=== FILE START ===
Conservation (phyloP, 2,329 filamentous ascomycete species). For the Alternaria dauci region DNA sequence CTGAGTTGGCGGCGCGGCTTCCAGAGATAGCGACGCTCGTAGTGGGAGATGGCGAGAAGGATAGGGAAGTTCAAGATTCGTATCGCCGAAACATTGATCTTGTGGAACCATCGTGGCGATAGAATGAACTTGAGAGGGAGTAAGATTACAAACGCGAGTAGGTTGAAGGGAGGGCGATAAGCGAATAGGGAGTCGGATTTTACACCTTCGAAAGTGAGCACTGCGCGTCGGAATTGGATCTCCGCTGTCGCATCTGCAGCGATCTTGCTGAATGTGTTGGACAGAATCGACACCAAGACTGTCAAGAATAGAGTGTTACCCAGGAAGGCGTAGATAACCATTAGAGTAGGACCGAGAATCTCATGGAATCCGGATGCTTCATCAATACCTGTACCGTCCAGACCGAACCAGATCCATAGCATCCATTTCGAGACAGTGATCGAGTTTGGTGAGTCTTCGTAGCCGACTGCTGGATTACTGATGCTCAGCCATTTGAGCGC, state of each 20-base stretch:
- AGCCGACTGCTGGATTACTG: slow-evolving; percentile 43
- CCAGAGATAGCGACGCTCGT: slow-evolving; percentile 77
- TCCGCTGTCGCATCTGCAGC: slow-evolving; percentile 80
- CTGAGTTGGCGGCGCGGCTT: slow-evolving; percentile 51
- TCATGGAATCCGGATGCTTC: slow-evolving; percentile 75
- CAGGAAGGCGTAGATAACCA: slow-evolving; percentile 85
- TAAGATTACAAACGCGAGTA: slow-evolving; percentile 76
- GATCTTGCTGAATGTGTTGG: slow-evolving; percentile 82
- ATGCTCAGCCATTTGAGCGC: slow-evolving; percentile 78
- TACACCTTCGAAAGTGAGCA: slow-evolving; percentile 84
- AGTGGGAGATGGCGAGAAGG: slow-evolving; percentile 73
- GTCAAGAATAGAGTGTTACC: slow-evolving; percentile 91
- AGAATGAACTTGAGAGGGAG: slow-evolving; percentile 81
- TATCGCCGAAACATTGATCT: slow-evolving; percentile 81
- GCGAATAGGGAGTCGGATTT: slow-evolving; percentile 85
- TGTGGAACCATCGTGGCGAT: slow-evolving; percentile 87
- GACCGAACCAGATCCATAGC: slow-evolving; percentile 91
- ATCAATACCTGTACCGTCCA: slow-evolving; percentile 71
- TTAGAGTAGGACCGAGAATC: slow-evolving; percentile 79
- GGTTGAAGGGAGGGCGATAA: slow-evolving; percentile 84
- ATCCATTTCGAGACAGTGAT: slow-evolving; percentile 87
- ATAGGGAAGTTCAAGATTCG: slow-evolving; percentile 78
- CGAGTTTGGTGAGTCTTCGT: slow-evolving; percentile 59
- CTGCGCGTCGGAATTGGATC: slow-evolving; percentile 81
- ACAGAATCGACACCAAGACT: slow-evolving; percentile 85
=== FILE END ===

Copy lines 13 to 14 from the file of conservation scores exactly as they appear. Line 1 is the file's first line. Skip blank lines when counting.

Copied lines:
- GTCAAGAATAGAGTGTTACC: slow-evolving; percentile 91
- AGAATGAACTTGAGAGGGAG: slow-evolving; percentile 81